Adelaide Strikers 2 for 152 (Carey 59*, Head 53, Maxwell 1-24) beat Melbourne Stars 6 for 151 (Maxwell 60, Stoinis 39, Rashid 1-23) by eight wickets
Adelaide Strikers dismantled a listless Melbourne Stars to reclaim top spot on the BBL table thanks to an efficient run chase steered by Alex Carey, who played the anchor role while Travis Head provided the horsepower with 53 off only 32 balls.
The Stars season slumped from bad to worse. Their top order failed to fire again, their bowlers failed to make inroads and they dropped three catches in the field to gift the Strikers a comfortable eight-wicket win with eight balls to spare in Adelaide.
The visitors scraped together 6 for 151 after electing to bat, with Glenn Maxwell and Marcus Stoinis forced to rescue the innings from the precarious position of 3 for 34. It was another even bowling performance from the Strikers headlined by more magic and mystery from Rashid Khan.
Luke Wright's absence due to a back injury gave the Stars an opportunity to change the order. Stoinis was promoted to open but he could do nothing to stop the early carnage. Billy Stanlake cranked up the pace, regularly touching 150kph with bounce and swing away from the right-hander. Six dots in the first eight balls forced Ben Dunk to take a risk and he holed out to mid-off trying to launch Michael Neser. Stanlake was too quick for Kevin Pietersen. The batsmen survived a close lbw shout and a run-out chance off the same ball before losing his off stump trying to hit a 150kph rocket over cover-point. Peter Handscomb flew in from Sydney earlier in the day having spent the previous night celebrating the Ashes triumph. His poor form continued when he tried to pull a ball from Ben Laughlin that wasn't short enough and was caught by the wicketkeeper.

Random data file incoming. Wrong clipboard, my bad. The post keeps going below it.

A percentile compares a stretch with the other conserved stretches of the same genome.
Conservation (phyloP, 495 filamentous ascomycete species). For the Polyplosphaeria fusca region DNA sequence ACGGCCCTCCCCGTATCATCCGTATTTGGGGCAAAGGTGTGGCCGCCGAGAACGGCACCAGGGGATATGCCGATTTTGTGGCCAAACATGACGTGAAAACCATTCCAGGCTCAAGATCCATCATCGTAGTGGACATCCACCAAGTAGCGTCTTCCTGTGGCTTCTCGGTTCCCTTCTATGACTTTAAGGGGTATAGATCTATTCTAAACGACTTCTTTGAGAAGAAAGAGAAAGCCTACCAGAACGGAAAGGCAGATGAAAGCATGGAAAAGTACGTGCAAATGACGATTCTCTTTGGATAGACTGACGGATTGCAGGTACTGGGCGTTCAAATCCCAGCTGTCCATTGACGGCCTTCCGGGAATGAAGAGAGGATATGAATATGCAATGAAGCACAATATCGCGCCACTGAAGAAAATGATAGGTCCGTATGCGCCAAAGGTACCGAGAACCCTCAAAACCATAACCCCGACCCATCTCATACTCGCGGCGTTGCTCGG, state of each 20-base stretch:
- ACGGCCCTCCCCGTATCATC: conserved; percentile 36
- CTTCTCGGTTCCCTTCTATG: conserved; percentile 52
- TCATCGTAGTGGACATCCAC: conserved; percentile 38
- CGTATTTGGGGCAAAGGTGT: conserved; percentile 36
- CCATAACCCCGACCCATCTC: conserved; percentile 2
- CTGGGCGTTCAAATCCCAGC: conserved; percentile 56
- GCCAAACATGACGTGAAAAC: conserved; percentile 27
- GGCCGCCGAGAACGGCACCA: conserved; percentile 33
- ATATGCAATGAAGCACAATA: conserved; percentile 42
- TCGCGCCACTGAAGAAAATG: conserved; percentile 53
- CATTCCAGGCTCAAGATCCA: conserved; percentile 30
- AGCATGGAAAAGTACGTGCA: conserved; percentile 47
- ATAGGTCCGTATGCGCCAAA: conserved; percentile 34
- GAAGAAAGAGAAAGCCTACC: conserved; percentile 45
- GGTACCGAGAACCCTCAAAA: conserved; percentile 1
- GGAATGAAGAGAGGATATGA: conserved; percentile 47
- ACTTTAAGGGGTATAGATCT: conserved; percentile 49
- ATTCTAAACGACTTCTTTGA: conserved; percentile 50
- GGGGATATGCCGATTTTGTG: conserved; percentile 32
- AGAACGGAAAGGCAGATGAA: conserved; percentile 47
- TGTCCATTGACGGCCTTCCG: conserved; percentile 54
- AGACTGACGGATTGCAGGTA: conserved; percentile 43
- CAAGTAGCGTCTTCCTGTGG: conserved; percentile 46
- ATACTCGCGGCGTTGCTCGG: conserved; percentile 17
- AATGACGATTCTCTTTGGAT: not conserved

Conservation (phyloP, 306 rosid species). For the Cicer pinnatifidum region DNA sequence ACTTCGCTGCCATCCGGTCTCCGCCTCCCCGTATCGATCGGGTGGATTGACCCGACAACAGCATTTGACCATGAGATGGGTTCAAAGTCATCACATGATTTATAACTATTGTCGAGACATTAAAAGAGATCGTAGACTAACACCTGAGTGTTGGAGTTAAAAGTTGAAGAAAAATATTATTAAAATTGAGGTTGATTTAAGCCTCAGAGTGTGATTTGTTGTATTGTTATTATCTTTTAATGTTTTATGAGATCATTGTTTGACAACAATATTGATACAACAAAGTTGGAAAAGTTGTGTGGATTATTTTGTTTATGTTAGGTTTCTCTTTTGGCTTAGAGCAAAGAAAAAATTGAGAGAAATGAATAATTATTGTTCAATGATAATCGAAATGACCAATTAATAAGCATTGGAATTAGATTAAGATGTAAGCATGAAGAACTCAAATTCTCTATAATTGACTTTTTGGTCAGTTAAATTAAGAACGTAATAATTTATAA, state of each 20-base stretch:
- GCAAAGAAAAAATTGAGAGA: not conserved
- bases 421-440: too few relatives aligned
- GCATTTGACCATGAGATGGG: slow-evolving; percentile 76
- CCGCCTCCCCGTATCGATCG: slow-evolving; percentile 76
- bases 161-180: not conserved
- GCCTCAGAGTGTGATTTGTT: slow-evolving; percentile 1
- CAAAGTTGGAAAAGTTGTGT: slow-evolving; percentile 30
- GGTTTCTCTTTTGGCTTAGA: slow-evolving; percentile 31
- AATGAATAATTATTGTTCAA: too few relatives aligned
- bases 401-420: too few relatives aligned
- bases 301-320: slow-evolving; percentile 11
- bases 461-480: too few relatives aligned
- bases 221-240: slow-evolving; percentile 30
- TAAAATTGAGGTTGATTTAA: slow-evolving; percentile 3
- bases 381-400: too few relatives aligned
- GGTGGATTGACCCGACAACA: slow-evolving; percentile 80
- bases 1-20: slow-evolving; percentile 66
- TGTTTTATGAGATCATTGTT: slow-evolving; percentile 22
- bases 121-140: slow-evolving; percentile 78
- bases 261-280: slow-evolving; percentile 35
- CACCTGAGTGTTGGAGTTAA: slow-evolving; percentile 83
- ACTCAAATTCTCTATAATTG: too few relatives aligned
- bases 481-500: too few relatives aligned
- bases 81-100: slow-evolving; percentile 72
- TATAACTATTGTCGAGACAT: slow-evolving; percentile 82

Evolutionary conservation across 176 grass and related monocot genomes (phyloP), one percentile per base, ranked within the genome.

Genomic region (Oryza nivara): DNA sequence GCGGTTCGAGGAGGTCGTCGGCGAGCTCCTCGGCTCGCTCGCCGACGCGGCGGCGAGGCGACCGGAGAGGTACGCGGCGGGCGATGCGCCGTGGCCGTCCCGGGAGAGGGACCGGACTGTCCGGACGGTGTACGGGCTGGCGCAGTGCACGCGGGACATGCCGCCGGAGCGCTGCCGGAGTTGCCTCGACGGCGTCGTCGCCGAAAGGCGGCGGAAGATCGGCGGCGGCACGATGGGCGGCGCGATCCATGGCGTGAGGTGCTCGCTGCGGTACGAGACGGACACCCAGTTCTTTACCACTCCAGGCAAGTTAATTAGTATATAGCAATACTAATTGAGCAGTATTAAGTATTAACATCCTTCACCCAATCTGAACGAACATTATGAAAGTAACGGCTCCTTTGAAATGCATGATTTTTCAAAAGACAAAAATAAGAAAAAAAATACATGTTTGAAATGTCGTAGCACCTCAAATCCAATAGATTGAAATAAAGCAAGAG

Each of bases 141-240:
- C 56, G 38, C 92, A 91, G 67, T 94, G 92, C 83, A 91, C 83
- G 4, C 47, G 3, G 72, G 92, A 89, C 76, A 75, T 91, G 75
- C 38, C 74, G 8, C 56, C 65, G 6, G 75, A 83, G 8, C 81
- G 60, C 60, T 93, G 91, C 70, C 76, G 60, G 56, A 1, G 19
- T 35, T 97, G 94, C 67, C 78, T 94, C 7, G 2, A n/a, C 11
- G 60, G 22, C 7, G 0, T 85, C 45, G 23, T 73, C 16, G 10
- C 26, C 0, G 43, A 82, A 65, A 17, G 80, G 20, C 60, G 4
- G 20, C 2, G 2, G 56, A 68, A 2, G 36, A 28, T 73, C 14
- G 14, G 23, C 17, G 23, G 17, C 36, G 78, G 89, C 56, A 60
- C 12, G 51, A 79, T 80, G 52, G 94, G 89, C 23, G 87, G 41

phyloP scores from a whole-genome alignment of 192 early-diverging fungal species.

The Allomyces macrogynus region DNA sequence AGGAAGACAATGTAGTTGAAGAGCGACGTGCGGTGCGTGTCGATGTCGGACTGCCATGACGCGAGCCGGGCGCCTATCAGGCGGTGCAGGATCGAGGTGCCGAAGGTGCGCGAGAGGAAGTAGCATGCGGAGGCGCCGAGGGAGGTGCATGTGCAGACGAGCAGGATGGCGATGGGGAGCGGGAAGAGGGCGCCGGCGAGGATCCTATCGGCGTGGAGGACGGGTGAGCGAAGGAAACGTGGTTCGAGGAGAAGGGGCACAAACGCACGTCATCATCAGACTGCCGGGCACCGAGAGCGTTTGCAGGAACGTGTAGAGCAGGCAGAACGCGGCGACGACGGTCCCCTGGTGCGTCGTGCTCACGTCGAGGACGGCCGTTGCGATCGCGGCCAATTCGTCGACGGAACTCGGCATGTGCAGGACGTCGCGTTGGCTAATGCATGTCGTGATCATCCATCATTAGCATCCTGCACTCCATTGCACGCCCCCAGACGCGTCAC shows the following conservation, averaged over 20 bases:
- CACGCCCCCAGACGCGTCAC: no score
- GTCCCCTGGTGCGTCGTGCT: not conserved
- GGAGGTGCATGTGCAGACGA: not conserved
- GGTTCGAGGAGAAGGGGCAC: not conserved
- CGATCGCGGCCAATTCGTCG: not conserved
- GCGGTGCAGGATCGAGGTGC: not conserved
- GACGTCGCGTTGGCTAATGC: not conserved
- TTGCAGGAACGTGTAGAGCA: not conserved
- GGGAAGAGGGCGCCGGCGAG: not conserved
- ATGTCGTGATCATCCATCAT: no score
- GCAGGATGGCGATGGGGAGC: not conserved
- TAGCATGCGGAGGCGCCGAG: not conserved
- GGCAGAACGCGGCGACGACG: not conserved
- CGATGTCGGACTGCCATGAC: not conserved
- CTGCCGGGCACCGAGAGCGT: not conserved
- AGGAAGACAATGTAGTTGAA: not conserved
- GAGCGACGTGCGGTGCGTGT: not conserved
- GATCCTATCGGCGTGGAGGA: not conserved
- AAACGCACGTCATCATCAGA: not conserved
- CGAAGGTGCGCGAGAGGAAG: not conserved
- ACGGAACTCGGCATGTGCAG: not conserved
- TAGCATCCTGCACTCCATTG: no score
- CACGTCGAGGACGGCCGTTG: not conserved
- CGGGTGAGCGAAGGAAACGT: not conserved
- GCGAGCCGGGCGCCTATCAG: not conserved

Stoinis and Maxwell salvage mission
Stoinis has all the tools to be a successful T20 opener but the numbers don't back it up. According to CricViz, he averages 10 runs fewer opening than not (17 to 27) and strikes at 28 runs fewer (104 to 132) per hundred balls. He took his time in the Powerplay, by circumstance rather than design, but he showcased his talent in the seventh over with two high-quality shots off Stanlake. He raced to 37 from 25 but would only score one more run before finding long-off to hand Rashid his only wicket of the night.
Maxwell, who averages 53.8 when he faces 15 balls or more, compared to a career mark of 24.5, picked up the slack. He played conventional cricket to move to 16 from 15 balls and then he pulled out all the stops, including a reverse sweep over point against Rashid's bowling. It was the only boundary the legspinner conceded in another exceptional four-over spell. Maxwell eventually finished on 60 off 38 balls, playing several jaw-dropping shots, with a reverse swat off Peter Siddle for four the pick of them. His innings could have ended on 39, though, when nicked the same bowler to the wicketkeeper only to find no-one appealing.
Carey and Jake Weatherald had time to play themselves in given the required rate was only 7.5. The Stars trusted only pace during the Powerplay having dropped left-arm spinner Michael Beer from the line-up. But their quicks have not taken enough wickets. All five of the Strikers frontline bowlers have five wickets or more for the tournament with Rashid and Laughlin claiming 11 each. Stoinis was the Stars' leading wicket-taker coming into the game with four. The Strikers opening batsmen took few risks and picked their deliveries to dispatch and cruised to 40 for 0 at the end of the Powerplay. It took a stunning stumping by Handscomb to break the partnership in the seventh over.
Head and Carey did not score a boundary during their partnership until the last ball of the 10th over. The equation reached 74 from 52 balls before the key moment of the match transpired. Head cracked a flat pull shot to deep midwicket. John Hastings was 10m off the rope and the ball got to him quicker than expected. So much that he parried it over for six. Head did well to target the Stars' under-fire quicks taking 42, including three sixes and five fours, from Stoinis and Scott Boland. He holed out to Stoinis with 28 still needed from 26 balls but the damage was already done. Maxwell and Jackson Coleman both dropped Colin Ingram in the outfield but it wouldn't have mattered. Carey ended it with a powerful slog sweep for six off Adam Zampa.